One favorite frequent exchange between my folks was when Mother asked Dad to do something and if he didn’t respond immediately, Mother would say, “Dennis, did you hear what I asked you?” Dad would answer, “Mother, I’m fulminating.” She always responded with, “Dennis, if you do, you can clean it up!”


By son Paul Baribault of Lewiston

Anita Baribault: Mom in pink, no chocolate crumbs. Submitted photo

From her mid-90s until she made her transition to heaven at age 98, my mother, Anita, lived with me at the Lewiston home she and my dad built in 1950. She was still getting around with the help of a walker, and I cherish those years because she was such a genial person, with a delightful sense of humor.


This particular story captures my mother’s unflappable personality. One afternoon we were seated in the kitchen watching the television set mounted in the adjacent den, which we had turned into her room. I felt the need for a nap so, excusing myself, I retired to the living room which had a view to the kitchen where Mom remained, comfortably seated at the table.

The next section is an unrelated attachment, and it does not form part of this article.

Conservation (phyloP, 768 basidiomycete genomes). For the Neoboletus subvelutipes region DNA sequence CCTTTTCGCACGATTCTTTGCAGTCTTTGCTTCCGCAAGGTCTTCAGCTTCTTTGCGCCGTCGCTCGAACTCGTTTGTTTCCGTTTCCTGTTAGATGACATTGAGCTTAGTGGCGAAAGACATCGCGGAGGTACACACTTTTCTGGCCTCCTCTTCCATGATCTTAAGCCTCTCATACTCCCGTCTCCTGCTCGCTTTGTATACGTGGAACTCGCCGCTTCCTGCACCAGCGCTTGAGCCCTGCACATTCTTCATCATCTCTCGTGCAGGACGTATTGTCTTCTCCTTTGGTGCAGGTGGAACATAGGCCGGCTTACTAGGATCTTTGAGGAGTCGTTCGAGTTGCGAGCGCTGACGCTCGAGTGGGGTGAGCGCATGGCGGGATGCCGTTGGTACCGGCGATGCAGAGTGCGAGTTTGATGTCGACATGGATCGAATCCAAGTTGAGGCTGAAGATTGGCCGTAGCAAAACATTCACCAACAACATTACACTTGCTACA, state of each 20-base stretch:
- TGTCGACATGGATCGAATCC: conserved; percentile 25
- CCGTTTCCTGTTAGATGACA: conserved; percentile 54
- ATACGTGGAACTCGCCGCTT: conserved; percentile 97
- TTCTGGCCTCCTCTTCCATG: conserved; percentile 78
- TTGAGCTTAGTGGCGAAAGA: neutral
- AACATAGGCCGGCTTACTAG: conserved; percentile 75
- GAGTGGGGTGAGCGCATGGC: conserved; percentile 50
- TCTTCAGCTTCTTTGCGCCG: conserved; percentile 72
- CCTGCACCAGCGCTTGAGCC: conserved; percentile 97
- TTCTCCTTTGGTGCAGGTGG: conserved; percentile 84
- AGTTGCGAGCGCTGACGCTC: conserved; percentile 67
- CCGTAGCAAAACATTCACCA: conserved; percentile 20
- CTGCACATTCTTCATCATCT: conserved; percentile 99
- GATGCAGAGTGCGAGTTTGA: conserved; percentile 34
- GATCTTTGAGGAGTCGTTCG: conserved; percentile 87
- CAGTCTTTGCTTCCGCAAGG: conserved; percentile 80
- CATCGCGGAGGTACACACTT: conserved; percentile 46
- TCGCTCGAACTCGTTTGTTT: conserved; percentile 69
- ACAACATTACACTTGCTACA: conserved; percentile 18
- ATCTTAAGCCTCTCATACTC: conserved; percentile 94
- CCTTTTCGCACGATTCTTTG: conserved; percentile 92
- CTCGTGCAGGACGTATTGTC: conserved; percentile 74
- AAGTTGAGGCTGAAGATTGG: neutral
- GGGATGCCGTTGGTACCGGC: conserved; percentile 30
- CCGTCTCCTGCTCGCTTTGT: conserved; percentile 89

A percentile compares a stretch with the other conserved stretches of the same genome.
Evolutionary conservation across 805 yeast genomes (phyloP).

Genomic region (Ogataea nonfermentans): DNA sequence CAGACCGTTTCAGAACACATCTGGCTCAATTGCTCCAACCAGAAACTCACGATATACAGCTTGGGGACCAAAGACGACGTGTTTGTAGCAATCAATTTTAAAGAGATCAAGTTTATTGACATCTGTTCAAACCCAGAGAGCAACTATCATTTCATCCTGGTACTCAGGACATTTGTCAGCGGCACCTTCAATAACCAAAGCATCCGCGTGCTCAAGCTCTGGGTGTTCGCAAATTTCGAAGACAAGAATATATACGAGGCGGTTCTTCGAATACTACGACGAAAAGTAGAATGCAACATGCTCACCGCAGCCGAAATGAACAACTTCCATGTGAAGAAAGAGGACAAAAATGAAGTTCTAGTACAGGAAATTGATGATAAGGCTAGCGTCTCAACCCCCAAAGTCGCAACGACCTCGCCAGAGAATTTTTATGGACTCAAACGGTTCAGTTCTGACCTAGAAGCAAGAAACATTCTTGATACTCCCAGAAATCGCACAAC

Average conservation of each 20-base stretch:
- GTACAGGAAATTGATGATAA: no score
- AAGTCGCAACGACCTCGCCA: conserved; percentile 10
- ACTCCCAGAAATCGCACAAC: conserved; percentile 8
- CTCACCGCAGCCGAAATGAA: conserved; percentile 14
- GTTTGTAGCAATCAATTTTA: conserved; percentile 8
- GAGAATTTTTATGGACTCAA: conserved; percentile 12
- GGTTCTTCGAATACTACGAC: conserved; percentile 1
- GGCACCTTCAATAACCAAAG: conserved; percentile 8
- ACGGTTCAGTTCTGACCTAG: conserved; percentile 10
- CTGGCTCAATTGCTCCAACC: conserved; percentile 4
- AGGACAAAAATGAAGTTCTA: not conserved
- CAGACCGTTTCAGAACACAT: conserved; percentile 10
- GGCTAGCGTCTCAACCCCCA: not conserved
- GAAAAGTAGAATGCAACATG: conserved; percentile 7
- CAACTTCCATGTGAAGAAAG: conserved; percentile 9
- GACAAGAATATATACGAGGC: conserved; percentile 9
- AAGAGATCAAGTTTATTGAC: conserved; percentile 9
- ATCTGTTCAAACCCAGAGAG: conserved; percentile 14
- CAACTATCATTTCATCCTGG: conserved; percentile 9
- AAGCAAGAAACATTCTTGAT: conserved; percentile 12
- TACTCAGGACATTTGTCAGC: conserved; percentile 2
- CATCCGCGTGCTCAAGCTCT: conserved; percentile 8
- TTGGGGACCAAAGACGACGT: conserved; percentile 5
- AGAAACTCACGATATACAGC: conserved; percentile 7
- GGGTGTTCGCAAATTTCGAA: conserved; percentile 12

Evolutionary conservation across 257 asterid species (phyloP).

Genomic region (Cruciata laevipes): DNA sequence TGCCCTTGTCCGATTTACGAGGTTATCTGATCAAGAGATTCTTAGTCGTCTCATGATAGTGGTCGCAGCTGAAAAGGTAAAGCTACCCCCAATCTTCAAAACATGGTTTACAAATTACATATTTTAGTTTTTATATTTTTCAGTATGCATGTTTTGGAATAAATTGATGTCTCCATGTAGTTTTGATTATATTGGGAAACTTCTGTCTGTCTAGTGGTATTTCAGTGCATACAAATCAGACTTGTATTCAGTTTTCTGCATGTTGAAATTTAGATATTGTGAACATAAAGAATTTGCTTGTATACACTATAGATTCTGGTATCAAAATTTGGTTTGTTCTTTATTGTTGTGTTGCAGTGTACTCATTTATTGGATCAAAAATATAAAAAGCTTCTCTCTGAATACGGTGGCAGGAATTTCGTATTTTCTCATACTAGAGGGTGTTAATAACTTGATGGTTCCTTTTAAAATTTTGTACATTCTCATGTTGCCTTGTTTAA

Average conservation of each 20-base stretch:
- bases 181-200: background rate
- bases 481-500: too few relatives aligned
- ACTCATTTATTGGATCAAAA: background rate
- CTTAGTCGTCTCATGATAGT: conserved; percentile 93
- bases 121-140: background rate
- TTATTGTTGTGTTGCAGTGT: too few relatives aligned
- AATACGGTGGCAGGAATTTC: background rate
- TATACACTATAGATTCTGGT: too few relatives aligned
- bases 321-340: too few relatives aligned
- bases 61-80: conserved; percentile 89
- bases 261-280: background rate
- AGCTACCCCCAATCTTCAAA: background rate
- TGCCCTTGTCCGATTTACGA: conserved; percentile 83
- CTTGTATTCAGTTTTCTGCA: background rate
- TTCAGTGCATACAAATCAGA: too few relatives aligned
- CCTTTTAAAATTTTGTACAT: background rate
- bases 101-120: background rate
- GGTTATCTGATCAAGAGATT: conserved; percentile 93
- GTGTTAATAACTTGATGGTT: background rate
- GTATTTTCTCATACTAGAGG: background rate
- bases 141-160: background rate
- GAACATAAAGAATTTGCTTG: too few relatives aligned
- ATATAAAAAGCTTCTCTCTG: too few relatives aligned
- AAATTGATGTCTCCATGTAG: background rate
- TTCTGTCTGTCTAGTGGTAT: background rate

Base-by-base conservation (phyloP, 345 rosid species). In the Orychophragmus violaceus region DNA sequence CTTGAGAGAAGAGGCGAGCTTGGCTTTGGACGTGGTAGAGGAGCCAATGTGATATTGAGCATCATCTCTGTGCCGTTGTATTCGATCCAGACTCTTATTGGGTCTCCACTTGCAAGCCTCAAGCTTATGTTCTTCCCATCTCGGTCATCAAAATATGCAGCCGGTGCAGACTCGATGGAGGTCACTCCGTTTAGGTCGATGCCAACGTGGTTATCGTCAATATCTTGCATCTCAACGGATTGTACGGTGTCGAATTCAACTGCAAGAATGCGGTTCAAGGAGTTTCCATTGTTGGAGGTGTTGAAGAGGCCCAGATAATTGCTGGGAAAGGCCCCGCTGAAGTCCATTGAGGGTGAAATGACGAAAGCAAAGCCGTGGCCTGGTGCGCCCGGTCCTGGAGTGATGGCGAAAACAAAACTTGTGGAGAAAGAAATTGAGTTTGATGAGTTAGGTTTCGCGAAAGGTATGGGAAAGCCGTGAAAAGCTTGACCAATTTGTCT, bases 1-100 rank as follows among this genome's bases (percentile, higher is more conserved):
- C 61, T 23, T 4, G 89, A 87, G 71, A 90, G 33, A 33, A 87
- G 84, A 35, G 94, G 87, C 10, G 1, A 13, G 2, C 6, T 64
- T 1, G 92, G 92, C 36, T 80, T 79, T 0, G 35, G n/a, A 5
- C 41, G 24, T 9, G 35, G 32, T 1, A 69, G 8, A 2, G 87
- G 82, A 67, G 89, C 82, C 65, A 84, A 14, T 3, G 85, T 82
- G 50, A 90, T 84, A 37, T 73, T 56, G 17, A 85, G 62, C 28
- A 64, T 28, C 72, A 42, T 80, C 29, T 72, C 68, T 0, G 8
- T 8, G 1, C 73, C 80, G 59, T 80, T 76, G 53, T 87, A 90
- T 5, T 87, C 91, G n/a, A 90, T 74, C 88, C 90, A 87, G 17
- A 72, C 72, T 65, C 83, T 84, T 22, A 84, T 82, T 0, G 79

Some 10 minutes after engaging the recliner and having put a bandana over my eyes, I heard Mom’s chair move back and the rolling of the walker. I peeked to see if she might be headed to the bathroom, but no – she was headed for a counter in the kitchen where a box of doughnuts was waiting; chocolate ones, her favorite.

While she moved toward the counter, I quietly got out of the recliner and stepped up behind her as she neared her goal. Then as she reached for the box, without saying anything, I gently tapped her on the shoulder.

Unstartled, and without turning around, all she said was, “You spoiled my robbery.”